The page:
beta-lactam concentration time during which the drug remains stable (> 90 % recovery) at 25°C
0.8 %
3.5 h
1 %
24 h
4 %
12 h
6.4 %
< 6 h
1 %
24 h
4 %
> 18 h
6.4 %
< 6 h
13 %
> 24 h
8 %
24 h
12 %
24 h
12 %
> 24 h
10 %
> 24 h

We are now evaluating the pharmacokinetics and pharmacodynamics of beta-lactams in specific populations (intensive care, hemodialysis, pediatrics, e.g). in order to propose optimal dosages. In the frame of a FP7 European project, we are also developing a point-of-care approach consisting of an integrated diagnostic tool allowing to measure in real time the free fraction of beta-lactams and proposing dose adjustments based on pharmacodynamic algorithms in order to optimize the chance of therapeutic success while at the same time reducing the risk of selecting resistance

Selected References (by reverse chronological order; for a full reference list, see our publication list)

 Evaluation of vancomycin administration by continuous infusion

For glycopeptides like vancomycin, efficacy is best predicted by the ratio between the Area-Under-the-concentration-Curve (AUC) and the MIC of the offending organism. Optimisation of AUC can be easily achieved using continuous infusion. This mode of administration facilitates therapeutic monitoring and allows for rapid readjustement of dosage to achieve the target concentration. We have evaluated the feasibility of continuous infusion of vancomycin in the clinics by following the serum levels (both total and free drug). We have examined whether the dose selected allowed to reach the pharmacodynamic target (AUC/MIC > 400) taking into account the MIC of the bacteria isolated in these patients. We found a high variability in serum levels and in vancomycin free fractions among patients, suggesting the importance of monitoring serum levels and adapting doses in fonction of the MIC of the isolated pathogen.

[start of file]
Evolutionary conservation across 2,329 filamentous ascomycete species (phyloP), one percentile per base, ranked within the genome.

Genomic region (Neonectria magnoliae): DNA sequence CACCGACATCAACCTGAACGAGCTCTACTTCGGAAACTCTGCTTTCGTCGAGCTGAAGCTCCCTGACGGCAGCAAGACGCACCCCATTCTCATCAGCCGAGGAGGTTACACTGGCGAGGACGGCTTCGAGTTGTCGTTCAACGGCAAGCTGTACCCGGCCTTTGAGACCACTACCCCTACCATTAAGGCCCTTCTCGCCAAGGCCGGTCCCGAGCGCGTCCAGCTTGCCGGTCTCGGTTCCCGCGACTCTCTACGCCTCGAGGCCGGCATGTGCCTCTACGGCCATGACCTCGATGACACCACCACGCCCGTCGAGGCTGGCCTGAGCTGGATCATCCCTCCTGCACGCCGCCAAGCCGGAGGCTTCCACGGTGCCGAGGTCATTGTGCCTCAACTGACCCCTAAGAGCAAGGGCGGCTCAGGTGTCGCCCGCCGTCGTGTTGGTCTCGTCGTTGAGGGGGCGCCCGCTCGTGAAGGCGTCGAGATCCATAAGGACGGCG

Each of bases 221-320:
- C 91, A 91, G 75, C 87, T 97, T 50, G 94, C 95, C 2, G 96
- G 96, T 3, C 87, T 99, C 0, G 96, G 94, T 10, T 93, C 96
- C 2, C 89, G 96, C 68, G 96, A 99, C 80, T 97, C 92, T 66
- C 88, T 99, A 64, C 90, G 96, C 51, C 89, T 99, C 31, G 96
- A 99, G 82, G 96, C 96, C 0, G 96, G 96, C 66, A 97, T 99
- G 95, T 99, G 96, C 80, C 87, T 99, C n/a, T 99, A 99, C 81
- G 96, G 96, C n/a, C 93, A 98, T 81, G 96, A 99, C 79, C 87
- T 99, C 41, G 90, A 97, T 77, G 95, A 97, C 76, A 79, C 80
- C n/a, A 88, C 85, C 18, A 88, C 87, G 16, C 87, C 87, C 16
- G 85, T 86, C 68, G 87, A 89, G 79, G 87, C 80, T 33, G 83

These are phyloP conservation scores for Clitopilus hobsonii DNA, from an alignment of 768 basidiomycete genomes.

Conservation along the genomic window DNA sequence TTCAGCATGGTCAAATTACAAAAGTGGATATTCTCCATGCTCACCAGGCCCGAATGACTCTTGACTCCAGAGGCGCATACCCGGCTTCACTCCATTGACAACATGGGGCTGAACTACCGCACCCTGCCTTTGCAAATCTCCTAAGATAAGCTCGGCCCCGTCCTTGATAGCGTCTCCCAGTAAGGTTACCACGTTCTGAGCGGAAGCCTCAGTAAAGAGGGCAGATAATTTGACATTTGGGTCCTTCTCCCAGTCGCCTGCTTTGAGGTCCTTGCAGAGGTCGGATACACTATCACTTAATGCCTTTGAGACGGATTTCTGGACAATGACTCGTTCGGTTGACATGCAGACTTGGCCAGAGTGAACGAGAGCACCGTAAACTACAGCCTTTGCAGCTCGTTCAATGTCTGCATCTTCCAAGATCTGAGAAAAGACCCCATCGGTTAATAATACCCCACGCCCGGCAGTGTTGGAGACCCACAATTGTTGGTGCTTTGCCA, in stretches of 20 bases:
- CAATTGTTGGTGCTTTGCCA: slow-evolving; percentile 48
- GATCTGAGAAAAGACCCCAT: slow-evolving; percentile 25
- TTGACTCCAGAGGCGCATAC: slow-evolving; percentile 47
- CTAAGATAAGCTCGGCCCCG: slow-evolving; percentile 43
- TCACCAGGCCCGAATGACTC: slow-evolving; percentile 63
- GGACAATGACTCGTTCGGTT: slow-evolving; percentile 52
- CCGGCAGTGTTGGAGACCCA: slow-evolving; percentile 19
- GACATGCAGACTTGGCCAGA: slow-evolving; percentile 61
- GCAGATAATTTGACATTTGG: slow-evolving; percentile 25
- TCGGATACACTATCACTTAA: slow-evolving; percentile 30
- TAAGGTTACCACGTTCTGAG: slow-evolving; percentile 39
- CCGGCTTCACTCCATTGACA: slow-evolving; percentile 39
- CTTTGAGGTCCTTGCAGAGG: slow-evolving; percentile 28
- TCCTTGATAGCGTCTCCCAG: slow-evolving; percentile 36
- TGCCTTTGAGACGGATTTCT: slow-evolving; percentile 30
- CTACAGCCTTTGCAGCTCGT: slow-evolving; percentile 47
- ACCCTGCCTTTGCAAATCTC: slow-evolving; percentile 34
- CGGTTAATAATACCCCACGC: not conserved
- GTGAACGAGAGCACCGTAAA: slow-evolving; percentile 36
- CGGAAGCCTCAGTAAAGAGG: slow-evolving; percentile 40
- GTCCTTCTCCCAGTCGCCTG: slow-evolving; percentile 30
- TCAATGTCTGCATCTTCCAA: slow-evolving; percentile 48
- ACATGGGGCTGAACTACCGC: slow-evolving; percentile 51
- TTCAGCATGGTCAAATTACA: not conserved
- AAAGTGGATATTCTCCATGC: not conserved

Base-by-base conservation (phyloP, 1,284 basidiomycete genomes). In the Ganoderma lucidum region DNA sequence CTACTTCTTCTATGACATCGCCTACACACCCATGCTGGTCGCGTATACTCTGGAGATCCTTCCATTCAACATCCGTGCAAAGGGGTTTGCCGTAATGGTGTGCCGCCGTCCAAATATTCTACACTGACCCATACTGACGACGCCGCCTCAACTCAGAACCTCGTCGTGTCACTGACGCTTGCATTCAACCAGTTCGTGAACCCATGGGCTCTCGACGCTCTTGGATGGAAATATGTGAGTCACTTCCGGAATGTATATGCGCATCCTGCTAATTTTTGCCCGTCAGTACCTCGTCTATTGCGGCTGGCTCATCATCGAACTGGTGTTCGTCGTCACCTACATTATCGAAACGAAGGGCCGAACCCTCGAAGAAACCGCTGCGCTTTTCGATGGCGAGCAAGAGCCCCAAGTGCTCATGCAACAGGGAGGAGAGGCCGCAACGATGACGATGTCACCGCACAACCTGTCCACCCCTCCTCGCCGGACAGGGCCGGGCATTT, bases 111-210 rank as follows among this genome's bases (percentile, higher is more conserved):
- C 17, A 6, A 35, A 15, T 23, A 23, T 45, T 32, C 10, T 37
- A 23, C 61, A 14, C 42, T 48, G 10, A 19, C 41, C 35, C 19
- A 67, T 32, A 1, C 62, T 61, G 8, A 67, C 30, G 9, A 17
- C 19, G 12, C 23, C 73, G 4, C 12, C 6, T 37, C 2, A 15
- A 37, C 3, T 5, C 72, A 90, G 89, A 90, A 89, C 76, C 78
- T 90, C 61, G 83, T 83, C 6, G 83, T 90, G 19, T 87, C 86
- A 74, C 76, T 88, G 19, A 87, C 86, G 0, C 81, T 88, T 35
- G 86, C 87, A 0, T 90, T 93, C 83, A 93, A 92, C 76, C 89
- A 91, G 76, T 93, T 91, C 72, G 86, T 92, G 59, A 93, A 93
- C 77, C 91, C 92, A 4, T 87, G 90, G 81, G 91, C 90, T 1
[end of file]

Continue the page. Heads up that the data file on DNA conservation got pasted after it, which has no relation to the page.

Figure 2

Left: mean serum level of vancomycin in 54 patients treated by continuous infusion, with daily readjustement of doses based on therapeutic monitoring. The yellow zone highlights the target concentration. The red arrow points to the fact that 48h are needed to adjust the infusion rate so as to reach the target level.

Right: pharmacodynamic assessment. Patients are categorized according to the AUC/MIC ratio calculated based on pharmacokinetic and microbiological data. The graph shows that reaching the pharmacodynamic target (AUC/MIC > 400) is unlikely in patients infected by bacteria with MIC > 2 mg/L

From Ampe et al., 2013

Selected References (by reverse chronological order; for a full reference list, see our publication list)


Additional information:  <tulkens@facm.ucl.ac.be>
Last significant update: May 2016